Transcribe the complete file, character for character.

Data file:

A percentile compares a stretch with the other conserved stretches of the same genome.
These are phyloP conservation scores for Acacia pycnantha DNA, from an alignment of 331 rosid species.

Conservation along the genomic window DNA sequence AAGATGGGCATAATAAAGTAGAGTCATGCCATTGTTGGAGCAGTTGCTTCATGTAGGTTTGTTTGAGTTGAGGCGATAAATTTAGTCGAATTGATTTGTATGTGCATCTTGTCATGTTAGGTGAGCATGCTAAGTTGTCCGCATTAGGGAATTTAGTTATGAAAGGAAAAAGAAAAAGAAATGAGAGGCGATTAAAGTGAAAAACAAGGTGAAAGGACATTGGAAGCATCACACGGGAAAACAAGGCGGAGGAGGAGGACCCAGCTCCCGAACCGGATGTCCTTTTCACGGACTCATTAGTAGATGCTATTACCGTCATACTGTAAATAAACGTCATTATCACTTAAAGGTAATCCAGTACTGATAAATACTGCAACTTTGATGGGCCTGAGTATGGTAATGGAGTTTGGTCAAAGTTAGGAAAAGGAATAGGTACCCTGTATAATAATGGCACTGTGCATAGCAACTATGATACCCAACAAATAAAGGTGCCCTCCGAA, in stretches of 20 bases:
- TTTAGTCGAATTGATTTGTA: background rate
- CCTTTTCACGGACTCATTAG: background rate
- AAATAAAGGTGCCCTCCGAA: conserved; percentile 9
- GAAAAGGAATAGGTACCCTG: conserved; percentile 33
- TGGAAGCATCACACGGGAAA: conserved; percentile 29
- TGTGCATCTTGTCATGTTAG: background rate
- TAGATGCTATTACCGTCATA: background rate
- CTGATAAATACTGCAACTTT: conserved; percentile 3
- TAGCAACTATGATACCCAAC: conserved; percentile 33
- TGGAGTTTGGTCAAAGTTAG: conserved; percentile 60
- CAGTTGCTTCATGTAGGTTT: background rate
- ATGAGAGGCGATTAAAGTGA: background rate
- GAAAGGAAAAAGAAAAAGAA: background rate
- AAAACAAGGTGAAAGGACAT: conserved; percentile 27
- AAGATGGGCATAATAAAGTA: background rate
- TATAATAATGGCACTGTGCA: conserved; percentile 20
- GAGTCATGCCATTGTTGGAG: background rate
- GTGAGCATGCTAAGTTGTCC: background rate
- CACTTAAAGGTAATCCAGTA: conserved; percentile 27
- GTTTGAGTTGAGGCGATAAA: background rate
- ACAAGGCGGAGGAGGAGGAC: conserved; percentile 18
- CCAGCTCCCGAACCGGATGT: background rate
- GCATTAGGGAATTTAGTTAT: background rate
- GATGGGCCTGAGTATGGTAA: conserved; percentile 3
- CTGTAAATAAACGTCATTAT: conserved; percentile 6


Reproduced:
A percentile compares a stretch with the other conserved stretches of the same genome.
These are phyloP conservation scores for Acacia pycnantha DNA, from an alignment of 331 rosid species.

Conservation along the genomic window DNA sequence AAGATGGGCATAATAAAGTAGAGTCATGCCATTGTTGGAGCAGTTGCTTCATGTAGGTTTGTTTGAGTTGAGGCGATAAATTTAGTCGAATTGATTTGTATGTGCATCTTGTCATGTTAGGTGAGCATGCTAAGTTGTCCGCATTAGGGAATTTAGTTATGAAAGGAAAAAGAAAAAGAAATGAGAGGCGATTAAAGTGAAAAACAAGGTGAAAGGACATTGGAAGCATCACACGGGAAAACAAGGCGGAGGAGGAGGACCCAGCTCCCGAACCGGATGTCCTTTTCACGGACTCATTAGTAGATGCTATTACCGTCATACTGTAAATAAACGTCATTATCACTTAAAGGTAATCCAGTACTGATAAATACTGCAACTTTGATGGGCCTGAGTATGGTAATGGAGTTTGGTCAAAGTTAGGAAAAGGAATAGGTACCCTGTATAATAATGGCACTGTGCATAGCAACTATGATACCCAACAAATAAAGGTGCCCTCCGAA, in stretches of 20 bases:
- TTTAGTCGAATTGATTTGTA: background rate
- CCTTTTCACGGACTCATTAG: background rate
- AAATAAAGGTGCCCTCCGAA: conserved; percentile 9
- GAAAAGGAATAGGTACCCTG: conserved; percentile 33
- TGGAAGCATCACACGGGAAA: conserved; percentile 29
- TGTGCATCTTGTCATGTTAG: background rate
- TAGATGCTATTACCGTCATA: background rate
- CTGATAAATACTGCAACTTT: conserved; percentile 3
- TAGCAACTATGATACCCAAC: conserved; percentile 33
- TGGAGTTTGGTCAAAGTTAG: conserved; percentile 60
- CAGTTGCTTCATGTAGGTTT: background rate
- ATGAGAGGCGATTAAAGTGA: background rate
- GAAAGGAAAAAGAAAAAGAA: background rate
- AAAACAAGGTGAAAGGACAT: conserved; percentile 27
- AAGATGGGCATAATAAAGTA: background rate
- TATAATAATGGCACTGTGCA: conserved; percentile 20
- GAGTCATGCCATTGTTGGAG: background rate
- GTGAGCATGCTAAGTTGTCC: background rate
- CACTTAAAGGTAATCCAGTA: conserved; percentile 27
- GTTTGAGTTGAGGCGATAAA: background rate
- ACAAGGCGGAGGAGGAGGAC: conserved; percentile 18
- CCAGCTCCCGAACCGGATGT: background rate
- GCATTAGGGAATTTAGTTAT: background rate
- GATGGGCCTGAGTATGGTAA: conserved; percentile 3
- CTGTAAATAAACGTCATTAT: conserved; percentile 6